He set off for John’s office at 7:30 in the morning, the sunlight still pink from the horizon and now touching the high glass windows just so. Naturally, the chandeliers were lit to make up for this. But Dylan was surprised to find that John only had a few white lamps on, giving his office a faint glow that almost made it feel cool, casual and breezy. Just by tweaking some lights, John had made the subjects on which they shone entirely different.
When John entered in a simple brown cardigan, all he said was, “Good morning,” and, “Get started.”
“You’re just gonna’ watch me?”
“For now. I’ll be speaking up, though, mind you.”
John leaned against the front of his desk and crossed his arms, his face vibrant with polite expectancy. After a minute of trying to remember how he usually began the sculpting process, Dylan unloaded his materials from a rolling cart onto the white pedestal John had set up for him in the center of the room. He sat down in his chair, unrolled his sketch, and picked up a sharp blade with which to begin.
At that moment, it was just a stump. A plain wooden stump. And yet, within this simple hunk of wood, he knew, was a man in mêlée with a serpent. He could see it clearly in his mind’s eye, and would approach this stump the same way he would a stone sculpture, hacking away at what didn’t belong, until what was left did. That’s what Michelangelo had done with his David, and it obviously worked for him.
Seated squarely before the block, knife in hand, Dylan rolled his shoulders back, licked his lips with a hungry sweep, and dug in. He tore through the areas near the top that covered the lean center he would need, but was more cautious with the lower regions, remembering the extremities that would reach to the edges. With these limits in mind, he could whittle away at the piece, until it was conical, and then define the two distinct figures from there.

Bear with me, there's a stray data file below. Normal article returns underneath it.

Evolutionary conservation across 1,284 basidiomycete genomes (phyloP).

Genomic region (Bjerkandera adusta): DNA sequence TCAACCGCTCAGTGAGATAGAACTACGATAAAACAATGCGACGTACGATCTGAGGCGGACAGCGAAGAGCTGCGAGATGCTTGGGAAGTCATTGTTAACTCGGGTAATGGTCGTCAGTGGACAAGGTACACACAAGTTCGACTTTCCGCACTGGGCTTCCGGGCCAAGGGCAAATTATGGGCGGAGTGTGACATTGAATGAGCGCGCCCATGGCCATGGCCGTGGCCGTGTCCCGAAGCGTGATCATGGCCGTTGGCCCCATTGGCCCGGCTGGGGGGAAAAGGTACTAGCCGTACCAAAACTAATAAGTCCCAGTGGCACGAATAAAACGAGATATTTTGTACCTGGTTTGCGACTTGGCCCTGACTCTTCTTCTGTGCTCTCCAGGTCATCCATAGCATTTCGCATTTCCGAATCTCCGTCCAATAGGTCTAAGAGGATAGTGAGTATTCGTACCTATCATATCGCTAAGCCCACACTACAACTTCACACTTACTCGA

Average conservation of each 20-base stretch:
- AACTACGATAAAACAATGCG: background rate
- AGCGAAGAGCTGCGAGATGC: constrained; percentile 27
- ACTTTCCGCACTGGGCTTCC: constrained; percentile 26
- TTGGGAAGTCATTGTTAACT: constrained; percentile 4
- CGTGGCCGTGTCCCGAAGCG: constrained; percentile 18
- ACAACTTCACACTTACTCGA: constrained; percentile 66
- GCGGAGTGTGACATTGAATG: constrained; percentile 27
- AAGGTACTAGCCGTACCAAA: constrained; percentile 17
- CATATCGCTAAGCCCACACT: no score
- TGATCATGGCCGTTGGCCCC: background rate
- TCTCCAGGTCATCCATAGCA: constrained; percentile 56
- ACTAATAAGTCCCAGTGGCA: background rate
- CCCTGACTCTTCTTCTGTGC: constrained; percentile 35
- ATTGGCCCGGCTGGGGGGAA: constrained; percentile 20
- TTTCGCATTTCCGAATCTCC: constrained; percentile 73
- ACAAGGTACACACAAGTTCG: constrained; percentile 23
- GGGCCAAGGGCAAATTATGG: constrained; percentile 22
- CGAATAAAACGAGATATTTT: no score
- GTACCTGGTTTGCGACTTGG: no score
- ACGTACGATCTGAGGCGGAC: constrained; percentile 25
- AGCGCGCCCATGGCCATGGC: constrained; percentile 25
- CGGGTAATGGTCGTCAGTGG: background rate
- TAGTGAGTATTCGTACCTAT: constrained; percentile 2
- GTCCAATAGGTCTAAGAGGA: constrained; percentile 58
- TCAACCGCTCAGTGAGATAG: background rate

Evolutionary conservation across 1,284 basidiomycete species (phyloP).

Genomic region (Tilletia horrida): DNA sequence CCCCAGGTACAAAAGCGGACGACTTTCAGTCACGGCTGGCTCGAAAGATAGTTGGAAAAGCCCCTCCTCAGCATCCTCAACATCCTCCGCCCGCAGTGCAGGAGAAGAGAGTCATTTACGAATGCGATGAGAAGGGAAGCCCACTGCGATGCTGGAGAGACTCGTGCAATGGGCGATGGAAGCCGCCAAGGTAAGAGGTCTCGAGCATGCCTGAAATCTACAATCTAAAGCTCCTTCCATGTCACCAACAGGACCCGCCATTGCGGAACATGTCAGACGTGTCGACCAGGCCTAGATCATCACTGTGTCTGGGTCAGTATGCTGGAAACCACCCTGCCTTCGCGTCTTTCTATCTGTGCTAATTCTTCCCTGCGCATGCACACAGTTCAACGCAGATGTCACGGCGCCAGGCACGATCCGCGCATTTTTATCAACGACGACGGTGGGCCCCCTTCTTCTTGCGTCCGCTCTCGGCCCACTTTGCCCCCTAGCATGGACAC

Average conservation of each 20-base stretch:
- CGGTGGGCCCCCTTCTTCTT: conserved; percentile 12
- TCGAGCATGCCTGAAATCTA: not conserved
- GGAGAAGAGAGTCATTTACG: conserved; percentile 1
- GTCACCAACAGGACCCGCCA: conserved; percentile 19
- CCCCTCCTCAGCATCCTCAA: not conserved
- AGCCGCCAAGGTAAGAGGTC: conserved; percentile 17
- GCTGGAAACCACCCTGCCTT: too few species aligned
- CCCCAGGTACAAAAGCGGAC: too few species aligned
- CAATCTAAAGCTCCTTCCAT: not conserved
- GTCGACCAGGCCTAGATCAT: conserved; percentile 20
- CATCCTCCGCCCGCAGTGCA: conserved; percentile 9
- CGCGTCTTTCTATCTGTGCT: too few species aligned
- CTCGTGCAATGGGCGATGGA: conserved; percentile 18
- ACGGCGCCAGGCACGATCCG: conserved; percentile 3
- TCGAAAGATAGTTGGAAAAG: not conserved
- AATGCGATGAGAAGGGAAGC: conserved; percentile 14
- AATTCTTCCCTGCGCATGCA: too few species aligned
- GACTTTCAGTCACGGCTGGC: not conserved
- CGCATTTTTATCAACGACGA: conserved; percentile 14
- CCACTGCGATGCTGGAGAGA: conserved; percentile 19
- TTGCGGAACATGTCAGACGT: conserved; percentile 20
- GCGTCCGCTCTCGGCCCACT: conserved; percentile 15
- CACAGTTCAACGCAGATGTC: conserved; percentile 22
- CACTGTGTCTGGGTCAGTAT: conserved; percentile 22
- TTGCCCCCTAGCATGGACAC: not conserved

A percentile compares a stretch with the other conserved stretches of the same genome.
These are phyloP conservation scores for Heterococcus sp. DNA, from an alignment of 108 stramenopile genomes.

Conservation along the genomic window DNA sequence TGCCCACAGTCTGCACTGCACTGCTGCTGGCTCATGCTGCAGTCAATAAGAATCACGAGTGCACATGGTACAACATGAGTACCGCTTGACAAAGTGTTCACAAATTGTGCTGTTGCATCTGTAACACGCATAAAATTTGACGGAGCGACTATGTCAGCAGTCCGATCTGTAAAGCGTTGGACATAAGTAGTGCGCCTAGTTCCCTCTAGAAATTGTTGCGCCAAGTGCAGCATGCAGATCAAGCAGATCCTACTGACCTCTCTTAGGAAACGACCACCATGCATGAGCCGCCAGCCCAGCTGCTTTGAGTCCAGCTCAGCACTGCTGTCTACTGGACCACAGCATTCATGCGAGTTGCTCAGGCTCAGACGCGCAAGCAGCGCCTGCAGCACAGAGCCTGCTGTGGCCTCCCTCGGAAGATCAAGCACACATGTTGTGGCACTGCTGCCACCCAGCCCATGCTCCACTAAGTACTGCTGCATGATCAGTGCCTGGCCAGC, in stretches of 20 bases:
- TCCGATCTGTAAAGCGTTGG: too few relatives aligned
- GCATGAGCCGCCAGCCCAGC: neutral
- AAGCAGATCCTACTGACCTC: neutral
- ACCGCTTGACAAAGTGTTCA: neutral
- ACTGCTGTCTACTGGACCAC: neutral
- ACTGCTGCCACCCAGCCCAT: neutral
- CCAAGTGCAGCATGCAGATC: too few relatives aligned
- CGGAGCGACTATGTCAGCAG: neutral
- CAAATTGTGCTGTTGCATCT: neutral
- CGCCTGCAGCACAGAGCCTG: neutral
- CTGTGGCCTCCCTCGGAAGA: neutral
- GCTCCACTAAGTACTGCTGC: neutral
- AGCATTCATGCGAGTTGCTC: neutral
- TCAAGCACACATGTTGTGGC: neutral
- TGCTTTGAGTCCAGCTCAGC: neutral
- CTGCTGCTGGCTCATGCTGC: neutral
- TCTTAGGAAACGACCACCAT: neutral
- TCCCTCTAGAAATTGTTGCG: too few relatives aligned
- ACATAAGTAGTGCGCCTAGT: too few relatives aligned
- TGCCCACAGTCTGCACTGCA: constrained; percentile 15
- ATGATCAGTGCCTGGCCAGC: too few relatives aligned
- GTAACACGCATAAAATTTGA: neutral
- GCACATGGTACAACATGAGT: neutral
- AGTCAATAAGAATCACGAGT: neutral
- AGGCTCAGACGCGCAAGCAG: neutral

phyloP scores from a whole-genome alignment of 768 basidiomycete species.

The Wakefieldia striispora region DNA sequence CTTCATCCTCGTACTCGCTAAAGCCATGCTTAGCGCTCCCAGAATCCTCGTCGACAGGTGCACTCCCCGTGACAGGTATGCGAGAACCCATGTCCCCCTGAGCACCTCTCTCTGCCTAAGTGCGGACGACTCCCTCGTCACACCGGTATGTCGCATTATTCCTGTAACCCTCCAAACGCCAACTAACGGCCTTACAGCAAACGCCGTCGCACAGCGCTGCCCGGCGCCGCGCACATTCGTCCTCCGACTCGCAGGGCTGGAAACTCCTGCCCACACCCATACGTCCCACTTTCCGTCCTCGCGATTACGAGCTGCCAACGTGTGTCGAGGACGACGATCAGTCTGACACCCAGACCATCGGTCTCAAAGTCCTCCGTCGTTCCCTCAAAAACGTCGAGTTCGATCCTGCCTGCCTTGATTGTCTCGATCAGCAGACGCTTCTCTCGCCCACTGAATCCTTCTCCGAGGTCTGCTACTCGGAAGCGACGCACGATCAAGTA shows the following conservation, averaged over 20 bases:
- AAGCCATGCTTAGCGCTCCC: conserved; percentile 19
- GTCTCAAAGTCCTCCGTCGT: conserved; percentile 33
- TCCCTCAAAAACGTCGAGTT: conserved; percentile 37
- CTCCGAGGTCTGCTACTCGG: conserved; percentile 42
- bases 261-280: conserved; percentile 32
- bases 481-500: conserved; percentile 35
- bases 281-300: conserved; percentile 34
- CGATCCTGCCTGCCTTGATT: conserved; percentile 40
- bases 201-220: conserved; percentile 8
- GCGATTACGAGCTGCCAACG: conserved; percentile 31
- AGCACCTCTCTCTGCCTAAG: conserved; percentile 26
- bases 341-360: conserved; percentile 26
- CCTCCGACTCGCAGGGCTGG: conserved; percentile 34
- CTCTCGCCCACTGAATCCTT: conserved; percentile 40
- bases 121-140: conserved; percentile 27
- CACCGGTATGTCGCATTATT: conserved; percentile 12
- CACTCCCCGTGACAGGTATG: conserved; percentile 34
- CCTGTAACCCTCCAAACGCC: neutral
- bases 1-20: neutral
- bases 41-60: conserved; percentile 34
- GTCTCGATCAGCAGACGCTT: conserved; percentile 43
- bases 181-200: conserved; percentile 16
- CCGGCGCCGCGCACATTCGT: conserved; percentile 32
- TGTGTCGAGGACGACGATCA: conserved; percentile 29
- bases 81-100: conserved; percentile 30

He didn’t know how much time was passing, and this was good. He could just concentrate on the physical being before him, as if only he and it were extant. Then, suddenly, John’s voice came out of the silence, as the cone took form.
“This is very slow, Dylan. At this pace, you will be self-conscious and put yourself in danger of making preventable mistakes.”
Dylan traded his blade for a larger one and started hacking away harder. Large chips of wood and clouds of sawdust scattered with every strike.
“Don’t go against the grain.”
Oh, yeah. This wasn’t a problem with stone. He would have to be cognizant of this.
“You’re going too fast. Don’t be careless.”
He settled on the pace he had taken with the smaller knife, realizing this was more efficient.
“Not too fast—”
“I’m trying,” Dylan said through his teeth.
“Not hard enough. Do you want this to be successful, or not?”
Dylan snorted. He adjusted his pace once more.
“That’s too slow.”
Dylan slumped his head.
After some time, he perfected his pacing and the shapes began to appear. Already, there were a defined base and two heads on top. A winding figure had been molded around the central figure, and the man had legs. This was still very rough, but Dylan was loving it. Working with wood, he recognized, took much less time than stone sculptures did, and there was the joy of sanding that he knew could cover a great deal of the work. For now, he just had to make shapes without detail, a process simplified by his medium.
“Let the sander take care of it,” John would say, every time Dylan put too much focus on smaller details, like the smoothness of the snake’s head or the man’s flat back.